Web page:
WEATHER CHANGE WELCOMED…ANGLERS YEARN FOR FALL’S RETURN
Anglers are yearning for a change. It appears they’re going to get it
A drastic change in temperatures is in progress that should return that
fall feel to the fishing scene for Kentucky Lake anglers. It’s going to
be a week that started out with hot summer conditions but ends on a fall
note for sure.
Fishermen have endured hot and humid conditions the last week to ten
days and are ready to return to cool mornings, light winds, and perhaps
a dose of fog to filter some of the bright sunlight that has dominated.
You know it’s too dry when even fishermen are calling for rain.
The rash of warm weather has lingered with an extended spell of high
pressure that had temperatures some 10 to 12 degrees above normal. The
lack of rain has Kentucky Lake very clear too, a scenario that makes it
tough on shallow anglers at times as fish, especially crappie, are
sensitive to bright light conditions.
Lake levels this week dropped to their lowest levels since back in
March. Elevation projected for the weekend will be 354.9 range at
Kentucky Dam and 354.8 upstream at New Johnsonville. Rain and runoff
have been almost nonexistent for the month of September across the
Surface temperatures lost ground this week as the influence of warm
weather dominated. Surface temperatures last week were in the 73 to 76
degree range but increased to the 79 to 80 degree range at midweek.
At a time when water temperature should have been cooling down it went
in the opposite direction but watch for a dramatic change in the days
ahead as the cold front takes over. Northwest winds are expected to push
much cooler weather to the region and chilly nights will bring the
surface temp back down over the weekend.
Crappie action has been sluggish this week as the fish took on a finicky
mood for most anglers. A lot of days were not only hot with clear skies
but had little or no wind. The stagnant atmosphere had an adverse effect
on the fish too as bites were extremely light.
A few fish had entered shallow areas the previous week or two but seemed
to back off and occupy deeper drop-offs as of late. The high skies are
great times to be out on the lake and enjoy the beauty of fall but some
of the best fishing conditions occur when cloud cover or rainy days
descend, bringing a low pressure that stimulates the bite.
I found a few fish lingering in the 17 to 19 foot depth range at midweek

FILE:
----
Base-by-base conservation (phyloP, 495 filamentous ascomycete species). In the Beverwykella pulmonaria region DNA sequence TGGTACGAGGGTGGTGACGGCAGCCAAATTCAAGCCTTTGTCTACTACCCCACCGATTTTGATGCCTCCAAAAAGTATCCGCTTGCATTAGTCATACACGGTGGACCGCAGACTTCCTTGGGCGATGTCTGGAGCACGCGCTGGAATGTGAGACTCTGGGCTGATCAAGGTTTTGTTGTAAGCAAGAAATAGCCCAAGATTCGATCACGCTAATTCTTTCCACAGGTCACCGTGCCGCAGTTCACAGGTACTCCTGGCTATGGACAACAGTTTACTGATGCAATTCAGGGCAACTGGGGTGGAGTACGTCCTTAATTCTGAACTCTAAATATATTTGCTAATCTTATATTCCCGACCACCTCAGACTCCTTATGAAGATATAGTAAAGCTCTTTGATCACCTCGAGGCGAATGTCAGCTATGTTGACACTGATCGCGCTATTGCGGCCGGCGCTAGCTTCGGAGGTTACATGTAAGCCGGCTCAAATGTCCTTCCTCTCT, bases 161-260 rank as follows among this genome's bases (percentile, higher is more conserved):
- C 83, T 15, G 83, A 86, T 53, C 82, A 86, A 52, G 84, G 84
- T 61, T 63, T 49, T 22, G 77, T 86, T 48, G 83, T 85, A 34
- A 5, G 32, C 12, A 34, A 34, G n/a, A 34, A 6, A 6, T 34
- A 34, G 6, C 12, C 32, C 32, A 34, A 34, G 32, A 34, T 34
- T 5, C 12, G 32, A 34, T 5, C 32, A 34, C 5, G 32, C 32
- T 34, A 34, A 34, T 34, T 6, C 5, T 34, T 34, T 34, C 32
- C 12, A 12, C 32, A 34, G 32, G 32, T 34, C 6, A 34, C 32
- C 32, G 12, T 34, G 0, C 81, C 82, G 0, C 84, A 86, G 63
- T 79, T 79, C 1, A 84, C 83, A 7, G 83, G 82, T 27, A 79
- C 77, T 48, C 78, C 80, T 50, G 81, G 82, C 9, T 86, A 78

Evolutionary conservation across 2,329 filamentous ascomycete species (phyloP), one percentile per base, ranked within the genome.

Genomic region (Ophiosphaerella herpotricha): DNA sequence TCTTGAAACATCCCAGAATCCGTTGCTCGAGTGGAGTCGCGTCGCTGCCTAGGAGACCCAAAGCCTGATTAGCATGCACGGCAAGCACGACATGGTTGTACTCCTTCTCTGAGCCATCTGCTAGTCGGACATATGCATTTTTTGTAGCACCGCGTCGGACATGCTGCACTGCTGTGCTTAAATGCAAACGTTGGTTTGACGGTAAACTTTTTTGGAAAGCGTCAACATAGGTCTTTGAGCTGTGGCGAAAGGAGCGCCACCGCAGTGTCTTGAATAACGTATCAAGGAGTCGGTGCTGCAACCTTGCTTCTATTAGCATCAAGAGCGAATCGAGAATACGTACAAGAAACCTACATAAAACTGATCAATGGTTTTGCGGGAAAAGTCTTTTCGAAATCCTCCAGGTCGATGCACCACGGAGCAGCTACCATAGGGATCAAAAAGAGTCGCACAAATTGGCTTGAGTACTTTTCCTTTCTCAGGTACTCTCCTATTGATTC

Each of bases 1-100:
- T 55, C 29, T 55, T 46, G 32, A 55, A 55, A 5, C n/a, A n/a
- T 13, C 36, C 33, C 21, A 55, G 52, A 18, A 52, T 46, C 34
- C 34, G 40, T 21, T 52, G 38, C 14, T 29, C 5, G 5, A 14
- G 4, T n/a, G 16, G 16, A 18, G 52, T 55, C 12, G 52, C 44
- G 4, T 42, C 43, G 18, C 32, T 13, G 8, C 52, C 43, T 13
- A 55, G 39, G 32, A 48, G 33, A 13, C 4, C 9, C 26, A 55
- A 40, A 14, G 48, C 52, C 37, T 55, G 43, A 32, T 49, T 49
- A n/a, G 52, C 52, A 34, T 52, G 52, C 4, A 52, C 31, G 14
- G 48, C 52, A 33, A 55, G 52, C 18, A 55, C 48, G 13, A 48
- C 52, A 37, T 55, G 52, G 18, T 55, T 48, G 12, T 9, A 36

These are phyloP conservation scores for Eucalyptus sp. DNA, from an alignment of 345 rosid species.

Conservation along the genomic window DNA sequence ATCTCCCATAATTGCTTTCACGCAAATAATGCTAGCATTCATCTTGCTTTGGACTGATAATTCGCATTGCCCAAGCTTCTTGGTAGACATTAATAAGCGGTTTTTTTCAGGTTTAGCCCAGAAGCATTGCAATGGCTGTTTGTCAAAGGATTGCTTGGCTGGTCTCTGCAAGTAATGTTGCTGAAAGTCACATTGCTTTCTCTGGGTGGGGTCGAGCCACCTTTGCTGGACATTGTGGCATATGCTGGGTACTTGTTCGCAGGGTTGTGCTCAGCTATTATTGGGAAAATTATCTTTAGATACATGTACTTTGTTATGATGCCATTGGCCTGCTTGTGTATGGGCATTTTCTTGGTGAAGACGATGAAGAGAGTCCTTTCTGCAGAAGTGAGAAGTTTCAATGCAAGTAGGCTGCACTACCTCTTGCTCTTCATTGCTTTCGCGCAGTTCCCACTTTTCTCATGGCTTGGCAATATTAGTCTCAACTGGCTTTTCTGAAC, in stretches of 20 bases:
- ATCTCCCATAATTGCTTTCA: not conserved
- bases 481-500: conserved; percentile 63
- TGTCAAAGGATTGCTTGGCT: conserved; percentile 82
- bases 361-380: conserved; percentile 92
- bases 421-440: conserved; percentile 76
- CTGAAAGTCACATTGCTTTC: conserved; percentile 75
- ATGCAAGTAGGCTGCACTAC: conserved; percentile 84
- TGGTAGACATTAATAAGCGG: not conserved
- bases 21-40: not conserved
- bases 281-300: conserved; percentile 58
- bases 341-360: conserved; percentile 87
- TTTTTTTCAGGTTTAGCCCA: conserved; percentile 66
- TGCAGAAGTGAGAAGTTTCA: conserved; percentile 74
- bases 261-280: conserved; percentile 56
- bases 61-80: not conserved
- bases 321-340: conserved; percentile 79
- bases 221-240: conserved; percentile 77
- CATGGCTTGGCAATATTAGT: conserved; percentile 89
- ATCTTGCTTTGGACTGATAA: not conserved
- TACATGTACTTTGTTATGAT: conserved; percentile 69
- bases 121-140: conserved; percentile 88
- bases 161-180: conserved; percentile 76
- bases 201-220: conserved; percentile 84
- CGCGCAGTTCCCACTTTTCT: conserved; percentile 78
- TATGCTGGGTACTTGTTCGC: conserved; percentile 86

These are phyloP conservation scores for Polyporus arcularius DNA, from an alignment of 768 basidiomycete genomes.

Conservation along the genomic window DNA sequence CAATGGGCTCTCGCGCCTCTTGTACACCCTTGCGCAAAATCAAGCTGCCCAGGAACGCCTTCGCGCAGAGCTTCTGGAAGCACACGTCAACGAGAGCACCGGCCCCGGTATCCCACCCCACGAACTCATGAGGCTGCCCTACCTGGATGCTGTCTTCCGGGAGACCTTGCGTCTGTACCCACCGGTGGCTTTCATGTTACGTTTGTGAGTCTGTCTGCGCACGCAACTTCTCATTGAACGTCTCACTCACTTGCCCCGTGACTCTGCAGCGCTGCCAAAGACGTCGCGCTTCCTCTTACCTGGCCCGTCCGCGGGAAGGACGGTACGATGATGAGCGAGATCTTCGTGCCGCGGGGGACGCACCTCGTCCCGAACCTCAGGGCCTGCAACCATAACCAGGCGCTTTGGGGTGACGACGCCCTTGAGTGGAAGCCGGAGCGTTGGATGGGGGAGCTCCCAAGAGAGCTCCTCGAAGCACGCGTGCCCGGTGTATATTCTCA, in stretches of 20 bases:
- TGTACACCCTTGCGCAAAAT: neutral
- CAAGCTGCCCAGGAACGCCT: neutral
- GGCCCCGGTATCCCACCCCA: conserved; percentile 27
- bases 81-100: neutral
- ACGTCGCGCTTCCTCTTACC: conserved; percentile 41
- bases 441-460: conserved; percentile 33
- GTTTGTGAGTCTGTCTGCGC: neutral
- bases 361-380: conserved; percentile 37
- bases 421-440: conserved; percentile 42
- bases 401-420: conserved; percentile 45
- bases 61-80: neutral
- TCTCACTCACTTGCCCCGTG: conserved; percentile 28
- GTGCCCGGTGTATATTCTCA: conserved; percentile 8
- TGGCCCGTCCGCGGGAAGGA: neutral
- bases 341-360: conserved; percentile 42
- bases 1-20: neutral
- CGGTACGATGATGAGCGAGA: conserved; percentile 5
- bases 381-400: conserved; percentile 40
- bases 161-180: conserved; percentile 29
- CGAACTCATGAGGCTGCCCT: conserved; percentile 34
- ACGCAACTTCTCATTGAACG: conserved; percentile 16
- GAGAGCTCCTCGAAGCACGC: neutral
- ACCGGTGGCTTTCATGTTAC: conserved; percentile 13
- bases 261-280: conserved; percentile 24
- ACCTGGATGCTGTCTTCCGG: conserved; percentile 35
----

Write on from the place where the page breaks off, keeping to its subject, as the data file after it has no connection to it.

after toughing it out in midrange stakebeds for a day or two without
much to show for it. Live minnows on tight line bottom bumping rigs paid
dividends as it was clear the fish had fallen back to deeper venues.
Fish have been finicky as even some of the larger crappie taken showed
little interest as the initial strikes were extremely light.
One species that has been active is the aggressive schools of yellow
bass. The annoying little rascals will hammer your jig and minnow combo
with that “machine gun” style bite that robs your bait in the blink of
Although small in statue, yellow bass deliver a fight to the finish
attitude and pack a punch despite their average size ranging around a
quarter of a pound. Seems they have an endless appetite.
Watch for shallow to midrange areas to resume by early next week if not
sooner. The weather change should see crappie filter their way back to
shallow structure in hot pursuit of schooling.
Bass activity has been a bit slow too as most anglers are struggling to
find a consistent pattern. The larger fish have been playing
Some boats continue to target the abundance of visible vegetation as
areas south of Paris Landing have an abundance of thick grassbeds around
island rims and shallow flats. Most are working the parameters with
topwater and assorted weedless lures in the early morning and late
afternoon hours but switching over to shallow running jerk baits, Texas
rigged worms, and spinnerbaits throughout the day.
Other patterns still producing have been ledges on the main lake as the
summer techniques haven’t gone away, especially since summer weather has
hung around. However, very little current has been observed in the main
Tennessee River channel so that’s has made it more challenging.
Some shallow fish were taken this week by anglers working shallow
running crankbaits around gravel banks where shad were present. And, a
few fish were schooling at times on shallow flats as schools of shad
Some scattered catfish are showing up along the main river channel as
anglers bump bottom and search deeper holes but crappie anglers continue
to catch catfish on a regular basis from their midrange stakebeds and
Perhaps normal fall patterns and venues will start to produce again now
that cooler conditions enter the picture and push away the summer
Also check out our past:
Kentucky Lake Fishing Reports
Steve McCadams is one of the nation's best known Crappie Fishermen
and a full time resident of Paris, Tennessee. Steve is also a
professional hunting and fishing guide here in the Paris Landing area.